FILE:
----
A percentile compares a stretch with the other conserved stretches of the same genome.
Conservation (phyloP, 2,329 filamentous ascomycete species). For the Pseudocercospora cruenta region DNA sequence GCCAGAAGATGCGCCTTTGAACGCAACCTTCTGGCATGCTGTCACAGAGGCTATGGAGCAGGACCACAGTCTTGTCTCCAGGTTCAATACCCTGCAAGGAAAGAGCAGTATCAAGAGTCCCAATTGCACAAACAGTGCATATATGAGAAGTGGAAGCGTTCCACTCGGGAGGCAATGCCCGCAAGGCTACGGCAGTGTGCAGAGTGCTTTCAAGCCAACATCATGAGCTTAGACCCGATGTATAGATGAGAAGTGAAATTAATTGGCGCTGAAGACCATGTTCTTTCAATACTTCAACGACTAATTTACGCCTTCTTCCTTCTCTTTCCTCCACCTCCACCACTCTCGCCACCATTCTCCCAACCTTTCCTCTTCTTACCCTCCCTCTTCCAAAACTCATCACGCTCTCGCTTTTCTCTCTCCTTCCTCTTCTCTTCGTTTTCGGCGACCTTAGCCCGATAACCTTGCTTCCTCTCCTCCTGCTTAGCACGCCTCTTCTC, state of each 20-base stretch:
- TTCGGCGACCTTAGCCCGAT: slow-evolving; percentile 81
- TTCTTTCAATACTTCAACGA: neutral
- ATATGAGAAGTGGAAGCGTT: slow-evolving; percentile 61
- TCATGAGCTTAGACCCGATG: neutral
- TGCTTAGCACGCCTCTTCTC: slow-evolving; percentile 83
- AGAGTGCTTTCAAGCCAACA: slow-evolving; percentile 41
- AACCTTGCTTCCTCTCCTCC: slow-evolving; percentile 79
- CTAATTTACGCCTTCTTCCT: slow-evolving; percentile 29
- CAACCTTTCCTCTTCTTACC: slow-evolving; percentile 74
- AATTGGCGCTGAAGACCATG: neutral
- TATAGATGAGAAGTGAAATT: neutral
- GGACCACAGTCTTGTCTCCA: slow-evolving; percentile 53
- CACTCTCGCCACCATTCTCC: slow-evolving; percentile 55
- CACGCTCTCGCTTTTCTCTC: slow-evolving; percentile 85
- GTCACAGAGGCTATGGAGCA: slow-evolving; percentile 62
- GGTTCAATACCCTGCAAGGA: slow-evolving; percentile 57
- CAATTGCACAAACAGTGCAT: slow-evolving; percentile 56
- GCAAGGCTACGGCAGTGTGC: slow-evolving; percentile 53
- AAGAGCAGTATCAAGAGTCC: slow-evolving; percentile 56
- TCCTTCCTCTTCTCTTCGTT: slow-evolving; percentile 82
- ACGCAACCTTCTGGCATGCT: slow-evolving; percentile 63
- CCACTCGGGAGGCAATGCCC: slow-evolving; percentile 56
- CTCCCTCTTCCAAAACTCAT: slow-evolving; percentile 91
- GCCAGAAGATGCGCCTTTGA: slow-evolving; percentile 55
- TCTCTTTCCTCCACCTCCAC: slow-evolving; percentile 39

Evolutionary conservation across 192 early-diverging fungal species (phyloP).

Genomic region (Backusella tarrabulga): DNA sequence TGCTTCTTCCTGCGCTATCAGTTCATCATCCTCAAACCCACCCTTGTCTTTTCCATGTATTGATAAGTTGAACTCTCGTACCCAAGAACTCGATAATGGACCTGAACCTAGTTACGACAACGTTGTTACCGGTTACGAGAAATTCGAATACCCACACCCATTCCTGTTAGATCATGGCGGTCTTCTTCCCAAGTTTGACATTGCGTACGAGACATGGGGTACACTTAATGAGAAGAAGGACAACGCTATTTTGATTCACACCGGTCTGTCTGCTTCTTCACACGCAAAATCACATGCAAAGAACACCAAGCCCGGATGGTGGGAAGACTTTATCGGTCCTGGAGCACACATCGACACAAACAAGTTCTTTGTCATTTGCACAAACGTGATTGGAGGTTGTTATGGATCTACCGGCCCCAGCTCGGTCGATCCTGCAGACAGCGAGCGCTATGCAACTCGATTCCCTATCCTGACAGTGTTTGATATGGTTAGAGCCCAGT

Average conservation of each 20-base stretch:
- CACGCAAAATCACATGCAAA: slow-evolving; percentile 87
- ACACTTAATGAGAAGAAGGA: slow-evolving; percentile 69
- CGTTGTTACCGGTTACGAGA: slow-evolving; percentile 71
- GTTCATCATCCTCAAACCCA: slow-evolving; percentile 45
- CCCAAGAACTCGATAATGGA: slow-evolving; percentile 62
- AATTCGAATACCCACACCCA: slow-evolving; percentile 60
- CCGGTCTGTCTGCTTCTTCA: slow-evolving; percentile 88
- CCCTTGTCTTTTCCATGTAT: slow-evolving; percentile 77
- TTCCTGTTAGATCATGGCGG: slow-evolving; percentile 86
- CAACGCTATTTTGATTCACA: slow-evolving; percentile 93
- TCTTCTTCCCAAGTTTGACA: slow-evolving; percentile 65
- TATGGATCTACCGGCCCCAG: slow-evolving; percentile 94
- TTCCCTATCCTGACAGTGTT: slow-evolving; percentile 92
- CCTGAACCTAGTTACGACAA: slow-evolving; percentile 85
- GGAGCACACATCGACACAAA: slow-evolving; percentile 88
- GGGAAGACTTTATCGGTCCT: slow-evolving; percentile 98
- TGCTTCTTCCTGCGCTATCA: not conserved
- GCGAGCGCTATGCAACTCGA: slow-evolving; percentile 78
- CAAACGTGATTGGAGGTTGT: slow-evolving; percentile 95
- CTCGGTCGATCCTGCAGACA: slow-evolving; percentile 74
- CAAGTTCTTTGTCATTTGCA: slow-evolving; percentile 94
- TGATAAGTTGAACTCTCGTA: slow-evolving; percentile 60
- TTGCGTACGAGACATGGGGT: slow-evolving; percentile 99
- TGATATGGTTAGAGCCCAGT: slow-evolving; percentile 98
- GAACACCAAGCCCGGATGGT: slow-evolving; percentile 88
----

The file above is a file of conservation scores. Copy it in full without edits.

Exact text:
A percentile compares a stretch with the other conserved stretches of the same genome.
Conservation (phyloP, 2,329 filamentous ascomycete species). For the Pseudocercospora cruenta region DNA sequence GCCAGAAGATGCGCCTTTGAACGCAACCTTCTGGCATGCTGTCACAGAGGCTATGGAGCAGGACCACAGTCTTGTCTCCAGGTTCAATACCCTGCAAGGAAAGAGCAGTATCAAGAGTCCCAATTGCACAAACAGTGCATATATGAGAAGTGGAAGCGTTCCACTCGGGAGGCAATGCCCGCAAGGCTACGGCAGTGTGCAGAGTGCTTTCAAGCCAACATCATGAGCTTAGACCCGATGTATAGATGAGAAGTGAAATTAATTGGCGCTGAAGACCATGTTCTTTCAATACTTCAACGACTAATTTACGCCTTCTTCCTTCTCTTTCCTCCACCTCCACCACTCTCGCCACCATTCTCCCAACCTTTCCTCTTCTTACCCTCCCTCTTCCAAAACTCATCACGCTCTCGCTTTTCTCTCTCCTTCCTCTTCTCTTCGTTTTCGGCGACCTTAGCCCGATAACCTTGCTTCCTCTCCTCCTGCTTAGCACGCCTCTTCTC, state of each 20-base stretch:
- TTCGGCGACCTTAGCCCGAT: slow-evolving; percentile 81
- TTCTTTCAATACTTCAACGA: neutral
- ATATGAGAAGTGGAAGCGTT: slow-evolving; percentile 61
- TCATGAGCTTAGACCCGATG: neutral
- TGCTTAGCACGCCTCTTCTC: slow-evolving; percentile 83
- AGAGTGCTTTCAAGCCAACA: slow-evolving; percentile 41
- AACCTTGCTTCCTCTCCTCC: slow-evolving; percentile 79
- CTAATTTACGCCTTCTTCCT: slow-evolving; percentile 29
- CAACCTTTCCTCTTCTTACC: slow-evolving; percentile 74
- AATTGGCGCTGAAGACCATG: neutral
- TATAGATGAGAAGTGAAATT: neutral
- GGACCACAGTCTTGTCTCCA: slow-evolving; percentile 53
- CACTCTCGCCACCATTCTCC: slow-evolving; percentile 55
- CACGCTCTCGCTTTTCTCTC: slow-evolving; percentile 85
- GTCACAGAGGCTATGGAGCA: slow-evolving; percentile 62
- GGTTCAATACCCTGCAAGGA: slow-evolving; percentile 57
- CAATTGCACAAACAGTGCAT: slow-evolving; percentile 56
- GCAAGGCTACGGCAGTGTGC: slow-evolving; percentile 53
- AAGAGCAGTATCAAGAGTCC: slow-evolving; percentile 56
- TCCTTCCTCTTCTCTTCGTT: slow-evolving; percentile 82
- ACGCAACCTTCTGGCATGCT: slow-evolving; percentile 63
- CCACTCGGGAGGCAATGCCC: slow-evolving; percentile 56
- CTCCCTCTTCCAAAACTCAT: slow-evolving; percentile 91
- GCCAGAAGATGCGCCTTTGA: slow-evolving; percentile 55
- TCTCTTTCCTCCACCTCCAC: slow-evolving; percentile 39

Evolutionary conservation across 192 early-diverging fungal species (phyloP).

Genomic region (Backusella tarrabulga): DNA sequence TGCTTCTTCCTGCGCTATCAGTTCATCATCCTCAAACCCACCCTTGTCTTTTCCATGTATTGATAAGTTGAACTCTCGTACCCAAGAACTCGATAATGGACCTGAACCTAGTTACGACAACGTTGTTACCGGTTACGAGAAATTCGAATACCCACACCCATTCCTGTTAGATCATGGCGGTCTTCTTCCCAAGTTTGACATTGCGTACGAGACATGGGGTACACTTAATGAGAAGAAGGACAACGCTATTTTGATTCACACCGGTCTGTCTGCTTCTTCACACGCAAAATCACATGCAAAGAACACCAAGCCCGGATGGTGGGAAGACTTTATCGGTCCTGGAGCACACATCGACACAAACAAGTTCTTTGTCATTTGCACAAACGTGATTGGAGGTTGTTATGGATCTACCGGCCCCAGCTCGGTCGATCCTGCAGACAGCGAGCGCTATGCAACTCGATTCCCTATCCTGACAGTGTTTGATATGGTTAGAGCCCAGT

Average conservation of each 20-base stretch:
- CACGCAAAATCACATGCAAA: slow-evolving; percentile 87
- ACACTTAATGAGAAGAAGGA: slow-evolving; percentile 69
- CGTTGTTACCGGTTACGAGA: slow-evolving; percentile 71
- GTTCATCATCCTCAAACCCA: slow-evolving; percentile 45
- CCCAAGAACTCGATAATGGA: slow-evolving; percentile 62
- AATTCGAATACCCACACCCA: slow-evolving; percentile 60
- CCGGTCTGTCTGCTTCTTCA: slow-evolving; percentile 88
- CCCTTGTCTTTTCCATGTAT: slow-evolving; percentile 77
- TTCCTGTTAGATCATGGCGG: slow-evolving; percentile 86
- CAACGCTATTTTGATTCACA: slow-evolving; percentile 93
- TCTTCTTCCCAAGTTTGACA: slow-evolving; percentile 65
- TATGGATCTACCGGCCCCAG: slow-evolving; percentile 94
- TTCCCTATCCTGACAGTGTT: slow-evolving; percentile 92
- CCTGAACCTAGTTACGACAA: slow-evolving; percentile 85
- GGAGCACACATCGACACAAA: slow-evolving; percentile 88
- GGGAAGACTTTATCGGTCCT: slow-evolving; percentile 98
- TGCTTCTTCCTGCGCTATCA: not conserved
- GCGAGCGCTATGCAACTCGA: slow-evolving; percentile 78
- CAAACGTGATTGGAGGTTGT: slow-evolving; percentile 95
- CTCGGTCGATCCTGCAGACA: slow-evolving; percentile 74
- CAAGTTCTTTGTCATTTGCA: slow-evolving; percentile 94
- TGATAAGTTGAACTCTCGTA: slow-evolving; percentile 60
- TTGCGTACGAGACATGGGGT: slow-evolving; percentile 99
- TGATATGGTTAGAGCCCAGT: slow-evolving; percentile 98
- GAACACCAAGCCCGGATGGT: slow-evolving; percentile 88